The Trichotillomania Freedom Center
BASED IN SOUTHERN CALIFORNIA, The Trichotillomania Freedom Center specializes in rapid, permanent, 100% drug-free eradication of trichotillomanic behavior. On average, just 3 to 4 three-hour Accelerated Personal Breakthrough Coaching sessions over the course of about a week as part of our flagship 90-Day Accelerated Personal Breakthrough Coaching program are required to help you achieve substantial or complete relief from even a lifetime of problems with trichotillimania.
What Is Trichotillomania?
Quite simply, trichotillomania is a set of behaviors characterized by compulsive hair-pulling. Sufferers may pull hair from anywhere on their body where it normally appears. Such areas commonly include the scalp, eyelashes, eyebrows, or other parts of the body, and often result in noticeable bald patches in these areas. Sufferers may also eat/chew the roots of the hair that they pull, a behavior referred to as trichophagia.
While trichotillomania is currently classified as an impulse "disorder", questions persist as to how exactly it should be classified. The behavior at times resembles an addiction, while at other times it may appear to be nothing more than a nervous tic or a habit. Some researchers have estimated the prevalence of trichotillomania in the population to be in the
1-2% range, while others suggest a greater number somewhere on the order of 4-5%.
What Is The Origin of Trichotillomania?
As is the case with many forms of neurotic behavior, stress appears to be the psychological energy that drives trichotillomania. Reduce or eliminate the source of stress, and chances are, the behavior will also be reduced or eliminated. The trick is and always has been how to effectively make that happen.
At BrightLife's Trichotillomania Freedom Center, we know.
Characteristics of Trichotillomania*
Trichotillomania sufferers can live relatively normal lives; however, they may have bald spots on their head, their eyelashes, pubic hair, or brows. Prolonged pulling may affect hair pigment, resulting in white hair regrowth. Permanent hairloss has been reported from extensive pulling. An additional psychological effect can be low self-esteem, often associated with being shunned by peers and the fear of socializing due to appearance and negative attention they may receive. Some "trichsters" (a name for trichotillomania sufferers) wear hats, wigs or style their hair in an effort to avoid such attention.
Many clinicians classify trichotillomania as a habit behavior, in the same family as nail biting (onychophagia) or compulsive skin picking (dermatotillomania). Such challenges are considered by the traditional mental health community to be a cross between mental disorders such as OCD (obsessive compulsive disorder, because the sight or feel of a body part causes the sufferer anxiety), and physical disorders such as Stereotypic Movement Disorder because the sufferer performs repetitive movements without being bothered by or completely aware of them. The current classification of trichotillomania as an impulse disorder of the same nature as pyromania, pathological gambling and kleptomania, has been called into question as inadequate and in need of revision. In fact, it's been shown that trichotillomania sufferers are no more likely to have significant personality disorders than anyone else.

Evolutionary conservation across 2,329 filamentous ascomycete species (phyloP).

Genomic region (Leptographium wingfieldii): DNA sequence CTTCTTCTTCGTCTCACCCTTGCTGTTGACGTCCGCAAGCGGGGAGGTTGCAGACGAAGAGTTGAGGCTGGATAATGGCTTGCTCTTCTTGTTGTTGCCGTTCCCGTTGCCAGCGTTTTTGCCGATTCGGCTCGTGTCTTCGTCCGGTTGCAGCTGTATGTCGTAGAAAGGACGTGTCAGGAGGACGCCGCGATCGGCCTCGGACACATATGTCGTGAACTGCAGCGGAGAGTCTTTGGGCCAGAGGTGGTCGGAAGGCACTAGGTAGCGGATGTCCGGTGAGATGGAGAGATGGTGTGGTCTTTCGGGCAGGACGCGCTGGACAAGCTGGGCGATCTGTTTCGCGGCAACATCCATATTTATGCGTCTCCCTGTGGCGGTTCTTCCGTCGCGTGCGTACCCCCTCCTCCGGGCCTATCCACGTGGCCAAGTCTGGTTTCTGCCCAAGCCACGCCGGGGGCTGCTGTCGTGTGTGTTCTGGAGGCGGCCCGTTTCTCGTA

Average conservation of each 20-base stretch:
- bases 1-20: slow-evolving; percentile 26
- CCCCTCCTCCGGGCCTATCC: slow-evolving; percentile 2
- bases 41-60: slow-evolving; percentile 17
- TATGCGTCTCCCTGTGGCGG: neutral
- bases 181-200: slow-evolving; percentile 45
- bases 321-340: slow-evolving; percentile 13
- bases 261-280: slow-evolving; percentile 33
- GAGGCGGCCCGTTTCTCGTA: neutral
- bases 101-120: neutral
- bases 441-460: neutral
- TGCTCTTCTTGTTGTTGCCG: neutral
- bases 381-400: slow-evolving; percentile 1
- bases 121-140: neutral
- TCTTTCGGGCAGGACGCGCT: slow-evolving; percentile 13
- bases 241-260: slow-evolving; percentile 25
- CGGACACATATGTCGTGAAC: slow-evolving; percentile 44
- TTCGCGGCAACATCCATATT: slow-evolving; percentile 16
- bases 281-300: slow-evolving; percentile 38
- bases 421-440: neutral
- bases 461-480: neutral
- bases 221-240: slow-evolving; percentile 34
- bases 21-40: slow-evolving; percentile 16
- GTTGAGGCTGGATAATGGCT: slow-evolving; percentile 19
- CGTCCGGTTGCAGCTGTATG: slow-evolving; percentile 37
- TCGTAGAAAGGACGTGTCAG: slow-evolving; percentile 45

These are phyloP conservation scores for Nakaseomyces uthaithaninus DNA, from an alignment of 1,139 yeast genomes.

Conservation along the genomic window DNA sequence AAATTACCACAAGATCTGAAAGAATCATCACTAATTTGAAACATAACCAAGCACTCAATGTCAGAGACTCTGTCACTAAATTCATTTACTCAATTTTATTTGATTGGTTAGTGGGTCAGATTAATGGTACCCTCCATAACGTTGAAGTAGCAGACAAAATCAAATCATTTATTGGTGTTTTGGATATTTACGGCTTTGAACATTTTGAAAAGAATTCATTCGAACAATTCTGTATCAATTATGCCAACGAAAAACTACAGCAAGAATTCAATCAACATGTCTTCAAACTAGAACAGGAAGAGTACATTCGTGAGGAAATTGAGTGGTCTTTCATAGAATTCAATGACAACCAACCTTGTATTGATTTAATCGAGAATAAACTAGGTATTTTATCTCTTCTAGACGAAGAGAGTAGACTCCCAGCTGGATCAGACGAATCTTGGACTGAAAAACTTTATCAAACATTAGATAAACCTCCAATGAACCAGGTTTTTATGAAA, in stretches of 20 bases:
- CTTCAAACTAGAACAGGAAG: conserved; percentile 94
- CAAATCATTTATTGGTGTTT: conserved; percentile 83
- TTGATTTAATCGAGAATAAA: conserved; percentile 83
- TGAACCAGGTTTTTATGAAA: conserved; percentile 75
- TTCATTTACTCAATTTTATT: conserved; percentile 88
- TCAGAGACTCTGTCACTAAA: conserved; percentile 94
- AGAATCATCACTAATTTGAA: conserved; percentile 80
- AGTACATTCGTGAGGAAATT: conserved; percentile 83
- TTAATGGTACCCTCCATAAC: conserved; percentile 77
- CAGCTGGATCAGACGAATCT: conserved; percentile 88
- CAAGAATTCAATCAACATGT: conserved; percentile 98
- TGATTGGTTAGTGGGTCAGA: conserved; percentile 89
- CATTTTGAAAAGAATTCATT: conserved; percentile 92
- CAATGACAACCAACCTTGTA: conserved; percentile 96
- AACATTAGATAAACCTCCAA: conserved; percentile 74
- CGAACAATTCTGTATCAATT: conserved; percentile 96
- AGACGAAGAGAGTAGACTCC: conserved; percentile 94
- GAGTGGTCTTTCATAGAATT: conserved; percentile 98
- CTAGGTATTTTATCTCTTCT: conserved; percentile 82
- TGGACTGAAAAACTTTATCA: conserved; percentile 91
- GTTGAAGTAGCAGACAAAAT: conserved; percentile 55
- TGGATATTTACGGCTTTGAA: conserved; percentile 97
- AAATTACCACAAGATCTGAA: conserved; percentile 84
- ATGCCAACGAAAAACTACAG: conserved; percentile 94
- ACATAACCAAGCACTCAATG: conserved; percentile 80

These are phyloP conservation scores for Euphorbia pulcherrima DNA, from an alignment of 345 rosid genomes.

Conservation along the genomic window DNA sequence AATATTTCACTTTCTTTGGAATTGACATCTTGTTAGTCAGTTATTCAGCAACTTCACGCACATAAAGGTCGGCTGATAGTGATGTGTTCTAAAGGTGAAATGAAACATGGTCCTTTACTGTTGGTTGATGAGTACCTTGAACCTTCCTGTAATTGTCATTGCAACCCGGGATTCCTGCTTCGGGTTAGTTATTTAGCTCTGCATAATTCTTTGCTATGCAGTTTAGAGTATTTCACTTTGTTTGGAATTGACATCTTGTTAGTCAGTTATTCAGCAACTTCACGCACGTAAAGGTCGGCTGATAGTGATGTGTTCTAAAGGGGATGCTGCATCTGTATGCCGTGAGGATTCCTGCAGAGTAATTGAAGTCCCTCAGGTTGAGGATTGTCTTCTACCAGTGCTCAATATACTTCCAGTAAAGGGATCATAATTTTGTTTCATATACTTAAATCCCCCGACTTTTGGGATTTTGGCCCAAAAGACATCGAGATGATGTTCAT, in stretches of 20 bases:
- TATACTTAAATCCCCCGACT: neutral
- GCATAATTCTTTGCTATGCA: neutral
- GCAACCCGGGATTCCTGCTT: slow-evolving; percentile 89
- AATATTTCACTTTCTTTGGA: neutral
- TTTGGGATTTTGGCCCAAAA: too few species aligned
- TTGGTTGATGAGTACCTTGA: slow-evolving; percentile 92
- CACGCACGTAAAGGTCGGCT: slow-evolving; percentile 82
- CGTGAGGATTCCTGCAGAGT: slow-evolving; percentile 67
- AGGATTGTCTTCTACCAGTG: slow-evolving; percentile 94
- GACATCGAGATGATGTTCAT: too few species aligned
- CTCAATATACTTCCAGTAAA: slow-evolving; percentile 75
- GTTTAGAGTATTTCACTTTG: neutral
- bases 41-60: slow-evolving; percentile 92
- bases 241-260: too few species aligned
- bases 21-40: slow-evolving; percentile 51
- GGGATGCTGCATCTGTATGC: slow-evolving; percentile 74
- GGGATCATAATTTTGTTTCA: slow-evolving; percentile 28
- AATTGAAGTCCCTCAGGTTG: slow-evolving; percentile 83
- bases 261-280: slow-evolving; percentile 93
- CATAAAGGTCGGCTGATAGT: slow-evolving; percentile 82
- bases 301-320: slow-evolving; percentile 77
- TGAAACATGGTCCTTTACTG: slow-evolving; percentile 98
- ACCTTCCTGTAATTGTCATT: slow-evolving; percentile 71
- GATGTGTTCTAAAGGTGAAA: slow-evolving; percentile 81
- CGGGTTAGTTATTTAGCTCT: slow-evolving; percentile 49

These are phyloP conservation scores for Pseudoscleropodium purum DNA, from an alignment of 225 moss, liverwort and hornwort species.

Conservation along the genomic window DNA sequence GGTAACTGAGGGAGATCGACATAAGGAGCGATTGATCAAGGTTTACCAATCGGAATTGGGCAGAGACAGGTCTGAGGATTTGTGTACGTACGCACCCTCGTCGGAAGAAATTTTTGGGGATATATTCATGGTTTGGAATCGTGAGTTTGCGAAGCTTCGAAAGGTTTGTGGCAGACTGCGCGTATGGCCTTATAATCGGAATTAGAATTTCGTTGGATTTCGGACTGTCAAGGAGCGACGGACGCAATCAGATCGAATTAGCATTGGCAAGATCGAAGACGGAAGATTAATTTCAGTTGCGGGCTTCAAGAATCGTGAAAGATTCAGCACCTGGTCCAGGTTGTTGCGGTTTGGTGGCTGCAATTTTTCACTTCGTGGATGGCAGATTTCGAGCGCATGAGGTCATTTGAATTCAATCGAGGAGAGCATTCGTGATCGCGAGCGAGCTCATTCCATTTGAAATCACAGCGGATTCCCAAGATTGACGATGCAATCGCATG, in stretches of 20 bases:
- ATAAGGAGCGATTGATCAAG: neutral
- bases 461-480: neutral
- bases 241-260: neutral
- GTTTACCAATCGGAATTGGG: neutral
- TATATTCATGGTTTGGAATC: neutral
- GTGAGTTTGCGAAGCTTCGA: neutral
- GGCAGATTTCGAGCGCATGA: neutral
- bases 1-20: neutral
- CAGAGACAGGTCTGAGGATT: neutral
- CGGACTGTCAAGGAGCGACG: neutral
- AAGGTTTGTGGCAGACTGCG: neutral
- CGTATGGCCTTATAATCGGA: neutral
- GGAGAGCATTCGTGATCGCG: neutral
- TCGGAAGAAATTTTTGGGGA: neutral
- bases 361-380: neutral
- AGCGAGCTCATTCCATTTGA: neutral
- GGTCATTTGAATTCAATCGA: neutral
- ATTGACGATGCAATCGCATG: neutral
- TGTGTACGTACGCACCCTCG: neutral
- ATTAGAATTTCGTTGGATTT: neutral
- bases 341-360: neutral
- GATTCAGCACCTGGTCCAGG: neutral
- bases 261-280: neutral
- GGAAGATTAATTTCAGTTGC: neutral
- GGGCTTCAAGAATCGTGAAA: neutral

However, given the nearly pervasive nature of stress as a causative factor in the development of virtually all psychological symptoms, it should come as no surprise that anxiety, depression, as well as some forms of OCD are more frequently encountered in people with trichotillomania. It is characteristic that they may feel they are the only person with this problem due to low rates of reporting.
What Are The Standard Forms of Treatment for Trichotillomania?
Habit Reversal Training
Among standard treatment options, Habit Reversal Training, or HRT, is one of the commonly used. It is also among the most complex and painstaking forms of cognitive-behavioral approaches for treating trichotillomania. It generally involves the use of a great many activities and exercises, all of which are intended to help sufferers increase their awareness of their behavior. Patients are generally trained to focus on, and then do their best to reduce the tension that precedes the pulling.
Within this particular modality, doctors attempt to train the individual to learn to recognize their impulse to pull and also how to resist this impulse. As a part of the behavioral record-keeping component of HRT, patients are often instructed to keep a journal of their hair-pulling episodes. They may be asked to record the date, time, location, and number of hairs pulled, as well what they are thinking or feeling at the time. The intent is to help the patient learn to identify situations where they commonly pull out their hair and develop strategies for avoiding episodes.